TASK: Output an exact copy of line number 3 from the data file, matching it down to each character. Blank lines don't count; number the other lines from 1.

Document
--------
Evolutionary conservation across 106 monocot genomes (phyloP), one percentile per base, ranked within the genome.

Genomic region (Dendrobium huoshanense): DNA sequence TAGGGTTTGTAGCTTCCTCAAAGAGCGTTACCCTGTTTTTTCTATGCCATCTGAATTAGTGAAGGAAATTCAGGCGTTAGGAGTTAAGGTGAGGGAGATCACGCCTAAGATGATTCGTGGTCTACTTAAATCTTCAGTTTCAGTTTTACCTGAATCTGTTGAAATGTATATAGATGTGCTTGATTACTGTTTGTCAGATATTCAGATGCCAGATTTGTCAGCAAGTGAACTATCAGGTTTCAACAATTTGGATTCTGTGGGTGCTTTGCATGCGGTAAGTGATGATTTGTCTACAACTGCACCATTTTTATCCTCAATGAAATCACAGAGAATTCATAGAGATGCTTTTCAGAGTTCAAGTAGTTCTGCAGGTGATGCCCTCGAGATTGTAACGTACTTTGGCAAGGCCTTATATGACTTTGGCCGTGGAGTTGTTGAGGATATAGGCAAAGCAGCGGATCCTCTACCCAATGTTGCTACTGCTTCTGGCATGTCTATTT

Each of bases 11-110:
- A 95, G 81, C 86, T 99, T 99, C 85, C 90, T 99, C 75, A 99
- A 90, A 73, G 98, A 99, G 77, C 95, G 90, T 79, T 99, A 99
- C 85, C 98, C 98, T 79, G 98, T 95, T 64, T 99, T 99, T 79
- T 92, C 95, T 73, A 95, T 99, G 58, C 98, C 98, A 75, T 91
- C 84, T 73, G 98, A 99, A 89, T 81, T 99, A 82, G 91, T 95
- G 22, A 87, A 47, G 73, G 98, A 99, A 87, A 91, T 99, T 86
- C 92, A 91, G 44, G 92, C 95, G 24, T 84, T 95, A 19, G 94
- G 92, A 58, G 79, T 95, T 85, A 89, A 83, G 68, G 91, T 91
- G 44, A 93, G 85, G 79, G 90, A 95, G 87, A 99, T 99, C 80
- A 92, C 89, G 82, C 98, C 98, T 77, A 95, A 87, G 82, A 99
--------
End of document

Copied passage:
Each of bases 11-110: